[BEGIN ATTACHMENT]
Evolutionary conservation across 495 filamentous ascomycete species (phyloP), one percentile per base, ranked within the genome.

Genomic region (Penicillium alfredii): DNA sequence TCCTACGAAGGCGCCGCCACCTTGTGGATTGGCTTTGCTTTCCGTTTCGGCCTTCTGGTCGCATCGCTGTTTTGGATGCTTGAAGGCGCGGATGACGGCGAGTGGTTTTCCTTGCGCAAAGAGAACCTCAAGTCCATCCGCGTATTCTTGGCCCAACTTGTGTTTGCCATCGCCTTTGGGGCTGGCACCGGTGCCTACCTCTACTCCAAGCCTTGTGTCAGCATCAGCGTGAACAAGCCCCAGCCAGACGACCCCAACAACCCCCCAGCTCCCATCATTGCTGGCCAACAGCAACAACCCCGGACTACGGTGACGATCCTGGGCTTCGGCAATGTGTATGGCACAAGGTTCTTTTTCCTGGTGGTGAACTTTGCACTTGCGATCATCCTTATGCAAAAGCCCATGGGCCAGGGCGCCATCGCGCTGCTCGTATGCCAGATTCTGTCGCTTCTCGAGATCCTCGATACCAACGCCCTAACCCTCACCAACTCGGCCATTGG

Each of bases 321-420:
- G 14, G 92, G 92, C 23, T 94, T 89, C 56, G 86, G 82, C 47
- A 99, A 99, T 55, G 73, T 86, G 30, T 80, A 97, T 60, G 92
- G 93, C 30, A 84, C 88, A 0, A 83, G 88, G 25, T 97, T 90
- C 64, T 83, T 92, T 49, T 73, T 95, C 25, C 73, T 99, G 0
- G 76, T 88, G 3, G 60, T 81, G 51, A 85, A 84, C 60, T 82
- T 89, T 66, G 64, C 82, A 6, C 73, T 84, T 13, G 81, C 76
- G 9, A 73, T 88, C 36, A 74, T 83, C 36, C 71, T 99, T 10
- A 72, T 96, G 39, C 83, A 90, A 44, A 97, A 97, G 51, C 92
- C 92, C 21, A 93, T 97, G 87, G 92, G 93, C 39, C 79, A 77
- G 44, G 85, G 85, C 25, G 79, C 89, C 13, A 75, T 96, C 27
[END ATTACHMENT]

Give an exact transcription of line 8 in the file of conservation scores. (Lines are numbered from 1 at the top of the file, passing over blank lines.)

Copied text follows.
- G 76, T 88, G 3, G 60, T 81, G 51, A 85, A 84, C 60, T 82